Because users no longer need to route their connectivity through the data center to access their tools—something that they resisted doing anyway—they can gain an advantage in terms of reduced latency and thus increased productivity. On a related note, there’s much less danger that your employees will reject or neglect their security tools. While up to 90% of users ignore warnings under a traditional security model, SASE runs in the background, providing unobtrusive security that’s easier to use.

Although security under SASE may be simpler, it’s no less effective. Zero Trust Network Access (ZTNA) is a collection of technologies that sternly enforces least privilege. Not only can users only access the tools and data they need to do their job, other resources on the network aren’t even visible. A logged-in malicious insider would be unable to perform reconnaissance, making it much harder for them to discover valuable information.  What’s more, it’s nearly impossible for attackers to detect the corporate network from outside. Outbound-only connections and hidden IP addresses make the network’s attack surface almost invisible.

The only sticking point with ZTNA is that as mentioned, it’s not a single technology—it’s a combination of technologies, much in the same way that SASE is also a combination of technologies. There’s no single rulebook when it comes to putting these technologies together in a way that achieves maximum visibility, nor is there a single vendor that provides them.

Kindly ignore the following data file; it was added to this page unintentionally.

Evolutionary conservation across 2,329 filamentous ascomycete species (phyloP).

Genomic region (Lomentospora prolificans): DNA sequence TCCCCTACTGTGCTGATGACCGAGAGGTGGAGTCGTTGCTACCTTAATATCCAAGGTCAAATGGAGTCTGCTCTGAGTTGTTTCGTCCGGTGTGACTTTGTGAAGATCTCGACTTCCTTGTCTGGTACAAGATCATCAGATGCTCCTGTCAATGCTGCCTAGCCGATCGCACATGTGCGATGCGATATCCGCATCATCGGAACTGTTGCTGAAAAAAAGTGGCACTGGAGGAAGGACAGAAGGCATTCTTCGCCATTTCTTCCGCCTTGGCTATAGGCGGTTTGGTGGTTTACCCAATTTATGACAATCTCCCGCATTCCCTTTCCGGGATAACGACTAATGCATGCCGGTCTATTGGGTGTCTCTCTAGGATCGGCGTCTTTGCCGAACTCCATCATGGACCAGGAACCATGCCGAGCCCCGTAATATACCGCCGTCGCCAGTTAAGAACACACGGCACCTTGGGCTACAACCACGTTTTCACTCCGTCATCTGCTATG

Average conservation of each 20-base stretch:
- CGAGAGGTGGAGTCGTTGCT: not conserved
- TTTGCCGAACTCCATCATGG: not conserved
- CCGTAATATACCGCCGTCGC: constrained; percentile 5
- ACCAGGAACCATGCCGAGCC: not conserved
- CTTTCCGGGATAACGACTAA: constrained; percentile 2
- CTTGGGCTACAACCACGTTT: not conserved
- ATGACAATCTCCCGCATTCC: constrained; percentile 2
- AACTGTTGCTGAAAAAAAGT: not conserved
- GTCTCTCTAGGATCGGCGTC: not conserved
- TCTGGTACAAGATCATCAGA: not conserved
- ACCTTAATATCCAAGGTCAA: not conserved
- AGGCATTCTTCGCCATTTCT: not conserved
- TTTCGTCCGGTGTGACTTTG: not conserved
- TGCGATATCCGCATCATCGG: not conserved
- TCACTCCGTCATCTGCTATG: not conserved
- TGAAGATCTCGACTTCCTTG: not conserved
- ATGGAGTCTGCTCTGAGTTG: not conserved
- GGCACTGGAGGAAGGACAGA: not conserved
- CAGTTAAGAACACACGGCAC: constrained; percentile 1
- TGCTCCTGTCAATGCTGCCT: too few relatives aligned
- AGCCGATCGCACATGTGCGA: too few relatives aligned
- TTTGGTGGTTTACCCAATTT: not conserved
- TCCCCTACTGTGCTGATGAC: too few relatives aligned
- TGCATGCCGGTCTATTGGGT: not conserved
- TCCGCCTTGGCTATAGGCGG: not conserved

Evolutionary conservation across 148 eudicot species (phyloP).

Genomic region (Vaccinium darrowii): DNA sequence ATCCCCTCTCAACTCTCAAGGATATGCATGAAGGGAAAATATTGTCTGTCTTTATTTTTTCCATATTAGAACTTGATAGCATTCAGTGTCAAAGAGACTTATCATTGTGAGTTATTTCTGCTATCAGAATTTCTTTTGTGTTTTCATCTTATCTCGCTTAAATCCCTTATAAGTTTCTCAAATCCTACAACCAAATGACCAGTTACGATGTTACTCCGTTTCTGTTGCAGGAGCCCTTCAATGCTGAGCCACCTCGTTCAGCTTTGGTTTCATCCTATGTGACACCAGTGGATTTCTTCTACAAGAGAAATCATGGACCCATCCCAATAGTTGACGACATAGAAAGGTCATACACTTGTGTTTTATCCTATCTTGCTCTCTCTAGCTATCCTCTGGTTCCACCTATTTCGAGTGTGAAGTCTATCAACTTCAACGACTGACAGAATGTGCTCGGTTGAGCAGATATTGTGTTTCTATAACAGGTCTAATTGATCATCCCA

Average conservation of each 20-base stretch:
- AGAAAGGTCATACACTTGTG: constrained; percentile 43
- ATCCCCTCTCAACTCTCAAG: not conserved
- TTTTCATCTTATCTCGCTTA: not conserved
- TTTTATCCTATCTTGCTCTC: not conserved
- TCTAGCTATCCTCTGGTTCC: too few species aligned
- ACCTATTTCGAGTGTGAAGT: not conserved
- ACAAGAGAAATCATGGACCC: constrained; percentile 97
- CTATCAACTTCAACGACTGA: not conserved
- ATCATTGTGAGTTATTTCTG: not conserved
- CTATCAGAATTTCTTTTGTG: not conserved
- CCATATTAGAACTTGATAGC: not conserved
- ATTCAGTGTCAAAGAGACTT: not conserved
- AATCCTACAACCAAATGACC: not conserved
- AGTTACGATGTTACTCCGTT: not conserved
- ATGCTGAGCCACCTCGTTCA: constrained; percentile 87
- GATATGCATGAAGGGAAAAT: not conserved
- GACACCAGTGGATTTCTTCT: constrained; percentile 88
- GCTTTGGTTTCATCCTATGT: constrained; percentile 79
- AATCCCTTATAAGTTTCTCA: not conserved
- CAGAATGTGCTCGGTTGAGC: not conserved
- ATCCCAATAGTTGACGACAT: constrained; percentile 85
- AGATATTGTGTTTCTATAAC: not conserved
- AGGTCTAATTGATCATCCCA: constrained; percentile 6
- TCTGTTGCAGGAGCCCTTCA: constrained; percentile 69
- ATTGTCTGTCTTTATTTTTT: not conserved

Providing the framework for SASE Visibility within the Cloud

For SASE to work, it requires a staggering amount of visibility. Remember, we’re talking about creating a security infrastructure on users’ devices without relying on them to install traditional security tools such as firewalls and antivirus. Monitoring tools replace these solutions instead.

What this means is that monitoring tools in a SASE implementation need to be incredibly sensitive. If a user’s configuration changes, if their behavior pattern changes, if they start trying to access materials they aren't allowed to access, or if they log in from a new device, it could mean that they’re compromised. Any SASE solution needs to be sensitive enough to pick up on these changes and alert on them when necessary.

Lastly, much of a SASE implementation bypasses the enterprise data center, so it isn’t obvious how to even collect the data you need in the first place.

Garland Prisms is a cloud-native visibility solution that is designed to provide deep insights to SASE implementations and their administrators—without high costs or overhead. Garland Prisms is specifically designed for cloud deployments, virtual infrastructure, and SASE environments, letting you mirror traffic from containers, virtual machines, and any kind of cloud. 

Although circumstances may have forced you to begin creating a SASE implementation far sooner than you ever planned, Garland Prisms give you the ability to fully instrument your SASE implementation as soon as you can get it up and running. 


Looking to add visibility to your cloud SASE deployment, but not sure where to start? Join us for a brief network Design-IT consultation or demo. No obligation - it’s what we love to do!

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Written by Ross Green

Ross is the European Sales Director for Garland Technology with over 30 years experience in the networking & security industry. Ross's experience spans computer/network engineering, consultancy, sales and senior EMEA business management roles.